Further decline in COVID cases in Dutch Caribbean

In line with the end of the COVID-19 pandemic, the number of reported cases keeps go­ing down in the Dutch Ca­ribbean. In January 2023, there were a mere 253 re­ported COVID-19 infec­tions, compared to 474 one month before.

The number of new COV­ID-19-related hospital ad­missions in the Dutch Ca­ribbean sharply declined. In total there were 21 ad­missions in January, com­pared to 60 in December last year, the Netherlands National Institute for Pub­lic Health and the Environ­ment RIVM stated in its Caribbean update report.

The number of persons who died from COVID-19 complications remained low. The five deaths were in Curacao and St. Maarten, though the RIVM did not specify the exact number of deaths per island. In December, there were also five deaths.

St. Maarten reported 11 positive test results in Janu­ary, five COVID-19-related admissions to hospital and fewer than five COVID – 19-related deaths. There were no intensive care ad­missions in January. In De­cember, St. Maarten had 36 persons with a confirmed COVID -19 infection.

In Curacao, 42 persons tested positive for CO­VID-19, which is signifi­cantly fewer than the 118 in December. The number of new hospital admissions declined sharply in January to fewer than five, whereas in December there were 17. Fewer than five persons died from COVID-19-re¬lated complications.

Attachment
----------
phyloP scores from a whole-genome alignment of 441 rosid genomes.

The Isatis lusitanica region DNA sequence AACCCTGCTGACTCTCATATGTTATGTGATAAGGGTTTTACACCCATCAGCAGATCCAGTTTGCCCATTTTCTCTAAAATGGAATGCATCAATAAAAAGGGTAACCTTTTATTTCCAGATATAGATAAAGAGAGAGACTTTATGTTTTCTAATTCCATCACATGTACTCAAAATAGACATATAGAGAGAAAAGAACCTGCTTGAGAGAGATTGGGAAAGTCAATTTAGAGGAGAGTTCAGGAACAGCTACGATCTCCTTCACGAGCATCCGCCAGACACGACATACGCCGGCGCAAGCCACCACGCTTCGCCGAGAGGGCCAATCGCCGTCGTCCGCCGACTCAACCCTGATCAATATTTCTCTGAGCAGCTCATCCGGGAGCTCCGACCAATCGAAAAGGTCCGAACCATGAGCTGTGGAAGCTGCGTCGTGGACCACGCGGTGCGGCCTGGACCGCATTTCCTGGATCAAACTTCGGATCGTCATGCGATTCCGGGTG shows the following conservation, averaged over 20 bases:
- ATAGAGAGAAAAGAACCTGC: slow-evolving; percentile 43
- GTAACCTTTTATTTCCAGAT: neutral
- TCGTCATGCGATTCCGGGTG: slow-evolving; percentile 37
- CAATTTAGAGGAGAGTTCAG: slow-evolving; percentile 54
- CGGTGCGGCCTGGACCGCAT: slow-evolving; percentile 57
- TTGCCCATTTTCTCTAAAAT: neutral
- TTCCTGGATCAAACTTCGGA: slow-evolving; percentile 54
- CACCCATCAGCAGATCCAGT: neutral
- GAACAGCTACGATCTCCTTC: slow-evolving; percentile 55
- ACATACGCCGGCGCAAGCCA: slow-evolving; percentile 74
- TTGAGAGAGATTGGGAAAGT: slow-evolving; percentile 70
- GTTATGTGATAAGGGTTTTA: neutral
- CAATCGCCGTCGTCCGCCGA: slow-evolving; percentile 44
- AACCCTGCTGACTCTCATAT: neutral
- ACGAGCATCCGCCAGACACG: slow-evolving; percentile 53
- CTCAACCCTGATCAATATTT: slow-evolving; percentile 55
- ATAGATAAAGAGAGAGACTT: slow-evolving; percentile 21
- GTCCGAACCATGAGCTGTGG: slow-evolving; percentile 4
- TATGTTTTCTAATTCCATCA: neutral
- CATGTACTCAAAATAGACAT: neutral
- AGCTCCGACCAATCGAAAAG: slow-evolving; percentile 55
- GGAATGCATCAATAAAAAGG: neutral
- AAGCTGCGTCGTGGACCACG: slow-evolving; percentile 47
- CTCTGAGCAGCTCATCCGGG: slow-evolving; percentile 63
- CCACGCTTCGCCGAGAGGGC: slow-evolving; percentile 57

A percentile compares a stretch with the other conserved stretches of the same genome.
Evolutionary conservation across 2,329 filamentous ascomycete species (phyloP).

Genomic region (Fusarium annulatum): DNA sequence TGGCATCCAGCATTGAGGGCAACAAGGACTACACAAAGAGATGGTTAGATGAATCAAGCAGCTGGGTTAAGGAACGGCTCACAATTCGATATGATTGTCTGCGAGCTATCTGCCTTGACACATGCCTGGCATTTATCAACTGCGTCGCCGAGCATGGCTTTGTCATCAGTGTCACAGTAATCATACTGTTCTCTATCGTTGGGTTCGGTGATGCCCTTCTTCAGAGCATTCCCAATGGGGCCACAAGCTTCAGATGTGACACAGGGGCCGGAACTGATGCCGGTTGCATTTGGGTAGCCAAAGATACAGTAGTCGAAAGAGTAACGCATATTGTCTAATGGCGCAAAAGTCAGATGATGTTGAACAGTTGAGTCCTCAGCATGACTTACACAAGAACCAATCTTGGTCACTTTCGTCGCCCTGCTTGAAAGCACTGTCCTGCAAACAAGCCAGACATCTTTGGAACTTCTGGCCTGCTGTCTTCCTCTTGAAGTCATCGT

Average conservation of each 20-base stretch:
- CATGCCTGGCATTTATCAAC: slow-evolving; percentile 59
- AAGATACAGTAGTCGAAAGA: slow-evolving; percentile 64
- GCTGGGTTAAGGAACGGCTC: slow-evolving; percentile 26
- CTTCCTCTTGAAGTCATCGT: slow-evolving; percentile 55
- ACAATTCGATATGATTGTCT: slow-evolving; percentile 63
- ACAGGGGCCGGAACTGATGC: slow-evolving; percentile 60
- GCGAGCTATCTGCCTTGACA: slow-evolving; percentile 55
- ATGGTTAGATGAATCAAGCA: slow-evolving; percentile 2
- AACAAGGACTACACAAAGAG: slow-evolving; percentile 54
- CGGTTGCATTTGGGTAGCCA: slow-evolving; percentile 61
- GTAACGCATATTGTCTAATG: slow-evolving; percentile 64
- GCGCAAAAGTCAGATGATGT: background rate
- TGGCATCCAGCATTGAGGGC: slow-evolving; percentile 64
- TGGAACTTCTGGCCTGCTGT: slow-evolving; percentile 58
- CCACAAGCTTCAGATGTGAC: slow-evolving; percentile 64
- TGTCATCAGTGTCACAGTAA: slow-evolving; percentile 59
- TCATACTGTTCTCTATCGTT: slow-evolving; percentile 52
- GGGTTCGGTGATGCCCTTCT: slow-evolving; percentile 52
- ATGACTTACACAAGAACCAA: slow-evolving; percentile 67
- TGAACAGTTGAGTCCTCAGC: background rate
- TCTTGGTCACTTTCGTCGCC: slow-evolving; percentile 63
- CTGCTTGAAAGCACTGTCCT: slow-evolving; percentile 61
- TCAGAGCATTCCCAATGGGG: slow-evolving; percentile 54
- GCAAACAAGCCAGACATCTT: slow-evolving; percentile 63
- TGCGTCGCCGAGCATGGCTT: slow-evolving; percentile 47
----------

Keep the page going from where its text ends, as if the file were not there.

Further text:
Aruba reported 115 posi­tive test results and no COVID -19-related deaths in January. In December 2022, the number of con­firmed COVID-19 cases was a lot higher: 226. In January, 11 persons were admitted to hospital in Aruba with complications due to COVID-19. In De­cember, there were 20 hos­pital admissions.

In Bonaire, 38 persons test­ed positive for COVID-19 in January, which is far few­er than the 198 confirmed infections in December. There were fewer than five hospital admissions and no COVID-19-related deaths in Bonaire in January. In December fewer than five persons died from COVID­19-related complications and 13 persons were hospitalised.

No COVID-19 infections were reported in St. Eusta­tius in January, compared to the seven in December. In Saba, there were fewer than five cases last month. Saba also had fewer than five confirmed cases in December. There were no COVID-19-related hospi­tal admissions or deaths in Saba or St. Eustatius in January.

Several subvariants and recombinants of the COV­ID-19 Omicron variant are circulating on the islands.

The Daily Herald.

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